Romney not running: Former GOP nominee out of 2016 race


Criticizing Washington as a city of power-hungry elites, Wisconsin Gov. Scott Walker on Friday offered a preview of his likely White House message: “As much as I like coming here, I love going home even more,” Walker said during a speech delivered just a block from the White House complex. Sounding familiar campaign themes of smaller government, greater accountability and general distaste for the nation’s capital, Walker looked to use his visit to build interest in his potential campaign. “The best way we move this country is by transferring power from Washington out to the hardworking people of this country,” Walker said during his first address to a Washington audience this year. While he has yet to formally announce his intentions, Walker becomes the latest in a group of high-profile Republicans taking significant steps toward launching a presidential campaign.

— Associated Press

Mitt Romney ended his return to presidential politics on Friday, declaring his party would be better served by the “next generation of Republican leaders” and concluding his unlikely comeback as suddenly as it began.

Aides said it was a deeply personal and even painful decision for the former Massachusetts governor. He insisted he could win if he ran, but his announcement followed a three-week fact-finding effort that revealed significant resistance to another bid by Romney, who first sought the Republican presidential nomination in 2008 and won it in 2012.

“I believe that one of our next generation of Republican leaders, one who may not be as well known as I am today, one who has not yet taken their message across the country, one who is just getting started, may well emerge as being better able to defeat the Democrat nominee,” Romney told supporters on a conference call. “In fact, I expect and hope that to be the case.”

The remark was both a recognition of his own limitations and an indirect swipe at the man who created the urgency behind Romney’s brief flirtation with a third campaign: former Florida Gov. Jeb Bush, the son and brother of former presidents, who is expected to mount a campaign of his own.

Bush and New Jersey Gov. Chris Christie would have served as Romney’s most likely rivals for the support of the GOP establishment. The announcement sparked a rush of activity by Romney operatives and donors suddenly freed to support another White House hopeful.

Devoted Romney supporter Bill Kunkler, part of Chicago’s wealthy Crown family, said he was disappointed by Friday’s news but now was all-in for Bush, noting that he planned to attend a Feb. 18 Bush fundraiser hosted by other former Romney backers.

Bobbie Kilberg, a top GOP fundraiser based in Virginia, quickly settled on Christie.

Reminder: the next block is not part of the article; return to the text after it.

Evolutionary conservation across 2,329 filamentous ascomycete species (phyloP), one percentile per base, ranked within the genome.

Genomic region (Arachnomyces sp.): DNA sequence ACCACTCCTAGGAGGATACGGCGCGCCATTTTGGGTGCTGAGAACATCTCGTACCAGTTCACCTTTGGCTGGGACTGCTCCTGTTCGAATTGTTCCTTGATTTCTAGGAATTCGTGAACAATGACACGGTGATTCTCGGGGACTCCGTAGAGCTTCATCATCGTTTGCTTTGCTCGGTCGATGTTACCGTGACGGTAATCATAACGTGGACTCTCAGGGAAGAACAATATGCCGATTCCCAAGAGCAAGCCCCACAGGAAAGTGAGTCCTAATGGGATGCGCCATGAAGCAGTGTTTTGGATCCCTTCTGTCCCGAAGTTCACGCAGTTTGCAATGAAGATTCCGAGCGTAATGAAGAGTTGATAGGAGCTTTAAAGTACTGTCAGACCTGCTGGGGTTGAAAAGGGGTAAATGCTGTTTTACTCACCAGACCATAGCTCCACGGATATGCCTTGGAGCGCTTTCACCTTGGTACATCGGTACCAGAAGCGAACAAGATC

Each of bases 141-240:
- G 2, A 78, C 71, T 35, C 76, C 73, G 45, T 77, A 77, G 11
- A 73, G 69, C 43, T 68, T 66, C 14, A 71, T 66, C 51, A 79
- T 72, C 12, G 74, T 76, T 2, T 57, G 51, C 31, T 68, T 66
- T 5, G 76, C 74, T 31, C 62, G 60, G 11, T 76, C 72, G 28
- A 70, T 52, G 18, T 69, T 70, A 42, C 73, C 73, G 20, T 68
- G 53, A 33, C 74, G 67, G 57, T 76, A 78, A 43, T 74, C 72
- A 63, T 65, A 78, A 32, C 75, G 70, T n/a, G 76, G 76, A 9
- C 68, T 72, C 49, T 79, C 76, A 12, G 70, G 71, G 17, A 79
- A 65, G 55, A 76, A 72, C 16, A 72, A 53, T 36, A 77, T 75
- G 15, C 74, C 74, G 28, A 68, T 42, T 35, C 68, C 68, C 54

“We had long and deep ties and friendship with Mitt,” she said. “That has changed obviously, at 11 o’clock this morning.”

Romney, who is 67, had shocked the political world three weeks ago when he signaled interest in a third presidential run during a private meeting with former donors in New York. That followed what aides describe as several months of strong encouragement from Republicans as he toured the country, raising money and energy for GOP colleagues.

“No one asked McCain to run again,” said longtime Romney aide Ron Kaufman, referring to 2008 Republican nominee John McCain. “Thousands of people asked Mitt to run again.”

Romney, a longtime business executive, has typically followed a scientific approach to challenges — political and otherwise — and demanded data before making a decision.

He and his most trusted advisers plunged into phone calls and personal visits with key GOP officials and activists across the country. At the same time, Romney tested a new stump speech focused on the poor and middle class.

The evaluation phase peaked during a gathering of senior aides one week ago at the Boston offices of Solamere Capital, an investment firm led by his eldest son, Tagg, and top fundraiser, Spencer Zwick.

Aides offered Romney a blunt assessment of his 2016 prospects, suggesting there was still a path to victory but also eroding support among donors and in former strongholds such as New Hampshire. They made clear that a new bid for the GOP nomination would be more challenging than his second, when Romney dominated a field that never featured another strong establishment alternative such as Bush or Christie.

In the subsequent days, several major Romney donors and one of his most trusted veteran staffers — someone who had participated in the Boston meeting — defected to Bush’s team. The trend was unmistakable, despite Romney’s optimism.

The Friday conference call ended what was always intended to be a brief trial period.

“I am convinced that we could win the nomination, but I fully realize it would have been difficult test and a hard fight,” Romney said.

He made no endorsement, but was having dinner Friday night with Christie, who was among his staunchest backers during the 2012 race.

He left the door open, if only a crack, to another comeback. He said he had been asked if there were any circumstance under which he would again reconsider.

That, he said, “seems unlikely.”